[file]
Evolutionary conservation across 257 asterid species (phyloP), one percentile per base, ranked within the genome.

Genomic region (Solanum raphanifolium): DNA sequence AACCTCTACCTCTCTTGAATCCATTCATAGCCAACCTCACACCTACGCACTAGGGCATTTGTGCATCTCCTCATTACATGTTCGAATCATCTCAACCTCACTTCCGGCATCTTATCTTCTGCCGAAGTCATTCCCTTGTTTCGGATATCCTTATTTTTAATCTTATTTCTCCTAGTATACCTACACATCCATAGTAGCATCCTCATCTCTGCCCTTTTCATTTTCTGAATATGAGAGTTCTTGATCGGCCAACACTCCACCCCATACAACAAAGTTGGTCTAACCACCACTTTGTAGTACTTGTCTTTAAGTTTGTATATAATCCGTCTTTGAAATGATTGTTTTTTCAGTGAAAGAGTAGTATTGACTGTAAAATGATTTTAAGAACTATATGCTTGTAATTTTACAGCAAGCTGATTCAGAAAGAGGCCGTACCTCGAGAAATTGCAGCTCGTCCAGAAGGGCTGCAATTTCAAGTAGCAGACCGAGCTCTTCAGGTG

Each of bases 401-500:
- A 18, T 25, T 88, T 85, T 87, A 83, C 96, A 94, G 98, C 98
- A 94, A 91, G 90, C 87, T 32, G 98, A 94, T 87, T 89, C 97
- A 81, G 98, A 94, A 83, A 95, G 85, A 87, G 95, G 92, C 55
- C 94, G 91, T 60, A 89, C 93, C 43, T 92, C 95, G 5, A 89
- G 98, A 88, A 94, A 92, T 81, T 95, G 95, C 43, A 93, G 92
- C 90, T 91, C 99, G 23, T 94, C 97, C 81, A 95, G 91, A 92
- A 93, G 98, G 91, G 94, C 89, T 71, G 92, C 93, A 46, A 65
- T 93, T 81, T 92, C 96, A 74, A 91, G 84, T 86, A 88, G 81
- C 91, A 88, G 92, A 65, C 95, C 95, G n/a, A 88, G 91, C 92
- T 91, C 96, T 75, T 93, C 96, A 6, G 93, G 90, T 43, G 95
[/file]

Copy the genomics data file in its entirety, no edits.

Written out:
Evolutionary conservation across 257 asterid species (phyloP), one percentile per base, ranked within the genome.

Genomic region (Solanum raphanifolium): DNA sequence AACCTCTACCTCTCTTGAATCCATTCATAGCCAACCTCACACCTACGCACTAGGGCATTTGTGCATCTCCTCATTACATGTTCGAATCATCTCAACCTCACTTCCGGCATCTTATCTTCTGCCGAAGTCATTCCCTTGTTTCGGATATCCTTATTTTTAATCTTATTTCTCCTAGTATACCTACACATCCATAGTAGCATCCTCATCTCTGCCCTTTTCATTTTCTGAATATGAGAGTTCTTGATCGGCCAACACTCCACCCCATACAACAAAGTTGGTCTAACCACCACTTTGTAGTACTTGTCTTTAAGTTTGTATATAATCCGTCTTTGAAATGATTGTTTTTTCAGTGAAAGAGTAGTATTGACTGTAAAATGATTTTAAGAACTATATGCTTGTAATTTTACAGCAAGCTGATTCAGAAAGAGGCCGTACCTCGAGAAATTGCAGCTCGTCCAGAAGGGCTGCAATTTCAAGTAGCAGACCGAGCTCTTCAGGTG

Each of bases 401-500:
- A 18, T 25, T 88, T 85, T 87, A 83, C 96, A 94, G 98, C 98
- A 94, A 91, G 90, C 87, T 32, G 98, A 94, T 87, T 89, C 97
- A 81, G 98, A 94, A 83, A 95, G 85, A 87, G 95, G 92, C 55
- C 94, G 91, T 60, A 89, C 93, C 43, T 92, C 95, G 5, A 89
- G 98, A 88, A 94, A 92, T 81, T 95, G 95, C 43, A 93, G 92
- C 90, T 91, C 99, G 23, T 94, C 97, C 81, A 95, G 91, A 92
- A 93, G 98, G 91, G 94, C 89, T 71, G 92, C 93, A 46, A 65
- T 93, T 81, T 92, C 96, A 74, A 91, G 84, T 86, A 88, G 81
- C 91, A 88, G 92, A 65, C 95, C 95, G n/a, A 88, G 91, C 92
- T 91, C 96, T 75, T 93, C 96, A 6, G 93, G 90, T 43, G 95